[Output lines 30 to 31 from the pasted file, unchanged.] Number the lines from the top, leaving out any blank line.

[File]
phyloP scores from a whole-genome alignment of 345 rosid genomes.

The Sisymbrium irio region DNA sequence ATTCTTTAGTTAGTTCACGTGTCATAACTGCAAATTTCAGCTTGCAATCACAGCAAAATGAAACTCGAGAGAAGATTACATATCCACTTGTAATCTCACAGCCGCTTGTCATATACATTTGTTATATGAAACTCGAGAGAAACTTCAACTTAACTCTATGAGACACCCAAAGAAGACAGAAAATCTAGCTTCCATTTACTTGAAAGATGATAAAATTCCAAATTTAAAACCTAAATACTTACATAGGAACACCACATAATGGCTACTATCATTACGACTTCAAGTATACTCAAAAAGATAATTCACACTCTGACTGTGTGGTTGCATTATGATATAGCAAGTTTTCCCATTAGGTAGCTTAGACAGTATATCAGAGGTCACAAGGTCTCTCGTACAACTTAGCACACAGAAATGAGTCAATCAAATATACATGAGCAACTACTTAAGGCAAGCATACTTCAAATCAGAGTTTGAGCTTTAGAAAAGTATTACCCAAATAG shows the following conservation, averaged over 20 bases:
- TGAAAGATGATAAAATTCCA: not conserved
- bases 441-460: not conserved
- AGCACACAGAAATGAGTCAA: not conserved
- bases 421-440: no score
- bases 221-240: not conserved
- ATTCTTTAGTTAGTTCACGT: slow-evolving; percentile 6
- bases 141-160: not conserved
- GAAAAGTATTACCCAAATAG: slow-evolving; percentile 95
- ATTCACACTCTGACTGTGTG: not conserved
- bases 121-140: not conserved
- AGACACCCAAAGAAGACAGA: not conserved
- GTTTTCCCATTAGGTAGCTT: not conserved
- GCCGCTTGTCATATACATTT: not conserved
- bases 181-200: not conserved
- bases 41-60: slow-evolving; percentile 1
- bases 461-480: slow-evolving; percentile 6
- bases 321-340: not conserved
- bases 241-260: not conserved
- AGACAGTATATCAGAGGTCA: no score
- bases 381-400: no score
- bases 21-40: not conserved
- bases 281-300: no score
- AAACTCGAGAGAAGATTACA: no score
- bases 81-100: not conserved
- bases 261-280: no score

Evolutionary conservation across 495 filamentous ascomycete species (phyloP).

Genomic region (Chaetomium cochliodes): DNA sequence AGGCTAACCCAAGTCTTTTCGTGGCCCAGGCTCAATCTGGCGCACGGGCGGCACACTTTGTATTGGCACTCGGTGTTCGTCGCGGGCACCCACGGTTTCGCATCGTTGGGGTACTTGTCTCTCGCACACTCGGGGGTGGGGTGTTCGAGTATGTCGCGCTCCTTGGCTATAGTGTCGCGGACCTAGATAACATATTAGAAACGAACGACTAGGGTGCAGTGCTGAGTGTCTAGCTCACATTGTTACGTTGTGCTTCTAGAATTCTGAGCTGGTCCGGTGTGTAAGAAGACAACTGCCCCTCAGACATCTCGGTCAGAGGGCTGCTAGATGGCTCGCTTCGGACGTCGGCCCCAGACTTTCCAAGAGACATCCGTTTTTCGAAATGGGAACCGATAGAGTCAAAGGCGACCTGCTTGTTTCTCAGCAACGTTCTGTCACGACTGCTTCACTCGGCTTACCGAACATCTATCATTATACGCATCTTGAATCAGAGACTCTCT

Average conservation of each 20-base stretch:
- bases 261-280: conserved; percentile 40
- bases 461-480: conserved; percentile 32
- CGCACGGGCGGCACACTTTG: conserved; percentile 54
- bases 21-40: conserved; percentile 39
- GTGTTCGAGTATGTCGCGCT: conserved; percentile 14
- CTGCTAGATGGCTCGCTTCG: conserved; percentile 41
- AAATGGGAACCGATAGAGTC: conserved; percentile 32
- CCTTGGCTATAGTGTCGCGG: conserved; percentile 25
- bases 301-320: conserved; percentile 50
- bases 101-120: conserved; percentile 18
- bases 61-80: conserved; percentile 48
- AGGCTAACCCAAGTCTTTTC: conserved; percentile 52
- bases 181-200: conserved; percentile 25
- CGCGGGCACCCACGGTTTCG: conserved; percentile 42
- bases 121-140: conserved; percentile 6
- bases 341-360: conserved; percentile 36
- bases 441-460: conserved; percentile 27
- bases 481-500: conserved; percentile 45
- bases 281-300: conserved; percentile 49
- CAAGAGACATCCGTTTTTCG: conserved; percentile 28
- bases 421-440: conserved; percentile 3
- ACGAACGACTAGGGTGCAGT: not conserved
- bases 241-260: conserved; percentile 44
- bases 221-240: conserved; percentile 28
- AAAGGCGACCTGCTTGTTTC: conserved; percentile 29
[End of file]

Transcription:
Average conservation of each 20-base stretch:
- bases 261-280: conserved; percentile 40